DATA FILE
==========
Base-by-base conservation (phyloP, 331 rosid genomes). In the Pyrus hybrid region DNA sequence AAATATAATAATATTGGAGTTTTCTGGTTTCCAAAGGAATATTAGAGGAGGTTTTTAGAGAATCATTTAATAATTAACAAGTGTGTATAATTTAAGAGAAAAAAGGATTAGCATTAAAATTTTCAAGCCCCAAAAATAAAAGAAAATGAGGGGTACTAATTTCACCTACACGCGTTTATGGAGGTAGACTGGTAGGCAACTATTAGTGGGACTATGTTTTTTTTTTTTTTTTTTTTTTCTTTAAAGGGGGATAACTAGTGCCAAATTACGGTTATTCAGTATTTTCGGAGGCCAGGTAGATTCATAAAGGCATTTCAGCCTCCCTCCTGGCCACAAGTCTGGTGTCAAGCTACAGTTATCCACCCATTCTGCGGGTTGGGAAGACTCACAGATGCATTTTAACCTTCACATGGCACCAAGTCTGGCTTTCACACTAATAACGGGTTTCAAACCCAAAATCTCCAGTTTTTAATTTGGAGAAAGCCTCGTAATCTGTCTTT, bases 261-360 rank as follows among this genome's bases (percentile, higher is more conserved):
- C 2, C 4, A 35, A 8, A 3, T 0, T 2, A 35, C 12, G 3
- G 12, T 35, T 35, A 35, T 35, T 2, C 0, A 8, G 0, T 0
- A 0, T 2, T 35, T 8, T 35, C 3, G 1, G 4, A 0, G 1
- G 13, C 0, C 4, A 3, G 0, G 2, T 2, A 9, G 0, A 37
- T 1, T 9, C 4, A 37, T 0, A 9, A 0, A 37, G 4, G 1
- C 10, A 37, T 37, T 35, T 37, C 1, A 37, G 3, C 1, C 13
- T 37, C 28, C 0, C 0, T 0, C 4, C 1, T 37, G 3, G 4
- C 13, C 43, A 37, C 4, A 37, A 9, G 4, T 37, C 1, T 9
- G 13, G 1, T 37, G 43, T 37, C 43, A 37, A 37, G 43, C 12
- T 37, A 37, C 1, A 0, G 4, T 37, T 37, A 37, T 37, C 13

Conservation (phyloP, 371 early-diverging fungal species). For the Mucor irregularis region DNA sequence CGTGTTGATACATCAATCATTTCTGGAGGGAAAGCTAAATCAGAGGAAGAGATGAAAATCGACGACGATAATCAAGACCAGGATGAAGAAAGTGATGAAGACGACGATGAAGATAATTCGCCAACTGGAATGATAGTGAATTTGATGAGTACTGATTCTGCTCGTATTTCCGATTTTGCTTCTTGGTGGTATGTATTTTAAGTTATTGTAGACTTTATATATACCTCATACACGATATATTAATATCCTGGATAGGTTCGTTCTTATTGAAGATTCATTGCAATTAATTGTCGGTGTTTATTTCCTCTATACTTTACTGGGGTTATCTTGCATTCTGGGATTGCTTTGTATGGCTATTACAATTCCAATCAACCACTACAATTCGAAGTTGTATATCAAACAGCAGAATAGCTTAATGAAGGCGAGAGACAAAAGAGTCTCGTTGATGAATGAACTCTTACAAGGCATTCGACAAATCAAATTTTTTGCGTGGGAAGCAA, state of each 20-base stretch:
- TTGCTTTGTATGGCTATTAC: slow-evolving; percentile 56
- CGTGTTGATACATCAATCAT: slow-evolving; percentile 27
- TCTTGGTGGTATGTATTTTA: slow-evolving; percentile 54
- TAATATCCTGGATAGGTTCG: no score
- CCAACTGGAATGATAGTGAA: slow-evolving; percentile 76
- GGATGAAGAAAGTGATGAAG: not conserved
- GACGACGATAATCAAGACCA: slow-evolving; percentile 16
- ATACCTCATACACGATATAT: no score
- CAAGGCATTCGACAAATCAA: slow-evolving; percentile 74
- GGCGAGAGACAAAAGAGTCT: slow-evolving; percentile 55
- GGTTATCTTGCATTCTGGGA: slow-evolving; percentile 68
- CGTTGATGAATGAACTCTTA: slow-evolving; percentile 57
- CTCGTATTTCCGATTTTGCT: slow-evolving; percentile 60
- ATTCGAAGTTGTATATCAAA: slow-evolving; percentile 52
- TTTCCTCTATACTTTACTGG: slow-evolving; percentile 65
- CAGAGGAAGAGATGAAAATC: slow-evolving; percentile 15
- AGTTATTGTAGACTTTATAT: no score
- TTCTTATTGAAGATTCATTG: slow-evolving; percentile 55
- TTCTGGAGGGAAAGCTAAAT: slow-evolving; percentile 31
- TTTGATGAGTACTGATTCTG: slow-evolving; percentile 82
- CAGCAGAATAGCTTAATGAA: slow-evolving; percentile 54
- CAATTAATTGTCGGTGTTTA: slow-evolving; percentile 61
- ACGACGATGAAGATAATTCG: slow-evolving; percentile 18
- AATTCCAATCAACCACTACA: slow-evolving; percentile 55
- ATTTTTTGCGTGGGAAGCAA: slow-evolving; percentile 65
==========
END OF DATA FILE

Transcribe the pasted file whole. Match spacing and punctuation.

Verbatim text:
Base-by-base conservation (phyloP, 331 rosid genomes). In the Pyrus hybrid region DNA sequence AAATATAATAATATTGGAGTTTTCTGGTTTCCAAAGGAATATTAGAGGAGGTTTTTAGAGAATCATTTAATAATTAACAAGTGTGTATAATTTAAGAGAAAAAAGGATTAGCATTAAAATTTTCAAGCCCCAAAAATAAAAGAAAATGAGGGGTACTAATTTCACCTACACGCGTTTATGGAGGTAGACTGGTAGGCAACTATTAGTGGGACTATGTTTTTTTTTTTTTTTTTTTTTTCTTTAAAGGGGGATAACTAGTGCCAAATTACGGTTATTCAGTATTTTCGGAGGCCAGGTAGATTCATAAAGGCATTTCAGCCTCCCTCCTGGCCACAAGTCTGGTGTCAAGCTACAGTTATCCACCCATTCTGCGGGTTGGGAAGACTCACAGATGCATTTTAACCTTCACATGGCACCAAGTCTGGCTTTCACACTAATAACGGGTTTCAAACCCAAAATCTCCAGTTTTTAATTTGGAGAAAGCCTCGTAATCTGTCTTT, bases 261-360 rank as follows among this genome's bases (percentile, higher is more conserved):
- C 2, C 4, A 35, A 8, A 3, T 0, T 2, A 35, C 12, G 3
- G 12, T 35, T 35, A 35, T 35, T 2, C 0, A 8, G 0, T 0
- A 0, T 2, T 35, T 8, T 35, C 3, G 1, G 4, A 0, G 1
- G 13, C 0, C 4, A 3, G 0, G 2, T 2, A 9, G 0, A 37
- T 1, T 9, C 4, A 37, T 0, A 9, A 0, A 37, G 4, G 1
- C 10, A 37, T 37, T 35, T 37, C 1, A 37, G 3, C 1, C 13
- T 37, C 28, C 0, C 0, T 0, C 4, C 1, T 37, G 3, G 4
- C 13, C 43, A 37, C 4, A 37, A 9, G 4, T 37, C 1, T 9
- G 13, G 1, T 37, G 43, T 37, C 43, A 37, A 37, G 43, C 12
- T 37, A 37, C 1, A 0, G 4, T 37, T 37, A 37, T 37, C 13

Conservation (phyloP, 371 early-diverging fungal species). For the Mucor irregularis region DNA sequence CGTGTTGATACATCAATCATTTCTGGAGGGAAAGCTAAATCAGAGGAAGAGATGAAAATCGACGACGATAATCAAGACCAGGATGAAGAAAGTGATGAAGACGACGATGAAGATAATTCGCCAACTGGAATGATAGTGAATTTGATGAGTACTGATTCTGCTCGTATTTCCGATTTTGCTTCTTGGTGGTATGTATTTTAAGTTATTGTAGACTTTATATATACCTCATACACGATATATTAATATCCTGGATAGGTTCGTTCTTATTGAAGATTCATTGCAATTAATTGTCGGTGTTTATTTCCTCTATACTTTACTGGGGTTATCTTGCATTCTGGGATTGCTTTGTATGGCTATTACAATTCCAATCAACCACTACAATTCGAAGTTGTATATCAAACAGCAGAATAGCTTAATGAAGGCGAGAGACAAAAGAGTCTCGTTGATGAATGAACTCTTACAAGGCATTCGACAAATCAAATTTTTTGCGTGGGAAGCAA, state of each 20-base stretch:
- TTGCTTTGTATGGCTATTAC: slow-evolving; percentile 56
- CGTGTTGATACATCAATCAT: slow-evolving; percentile 27
- TCTTGGTGGTATGTATTTTA: slow-evolving; percentile 54
- TAATATCCTGGATAGGTTCG: no score
- CCAACTGGAATGATAGTGAA: slow-evolving; percentile 76
- GGATGAAGAAAGTGATGAAG: not conserved
- GACGACGATAATCAAGACCA: slow-evolving; percentile 16
- ATACCTCATACACGATATAT: no score
- CAAGGCATTCGACAAATCAA: slow-evolving; percentile 74
- GGCGAGAGACAAAAGAGTCT: slow-evolving; percentile 55
- GGTTATCTTGCATTCTGGGA: slow-evolving; percentile 68
- CGTTGATGAATGAACTCTTA: slow-evolving; percentile 57
- CTCGTATTTCCGATTTTGCT: slow-evolving; percentile 60
- ATTCGAAGTTGTATATCAAA: slow-evolving; percentile 52
- TTTCCTCTATACTTTACTGG: slow-evolving; percentile 65
- CAGAGGAAGAGATGAAAATC: slow-evolving; percentile 15
- AGTTATTGTAGACTTTATAT: no score
- TTCTTATTGAAGATTCATTG: slow-evolving; percentile 55
- TTCTGGAGGGAAAGCTAAAT: slow-evolving; percentile 31
- TTTGATGAGTACTGATTCTG: slow-evolving; percentile 82
- CAGCAGAATAGCTTAATGAA: slow-evolving; percentile 54
- CAATTAATTGTCGGTGTTTA: slow-evolving; percentile 61
- ACGACGATGAAGATAATTCG: slow-evolving; percentile 18
- AATTCCAATCAACCACTACA: slow-evolving; percentile 55
- ATTTTTTGCGTGGGAAGCAA: slow-evolving; percentile 65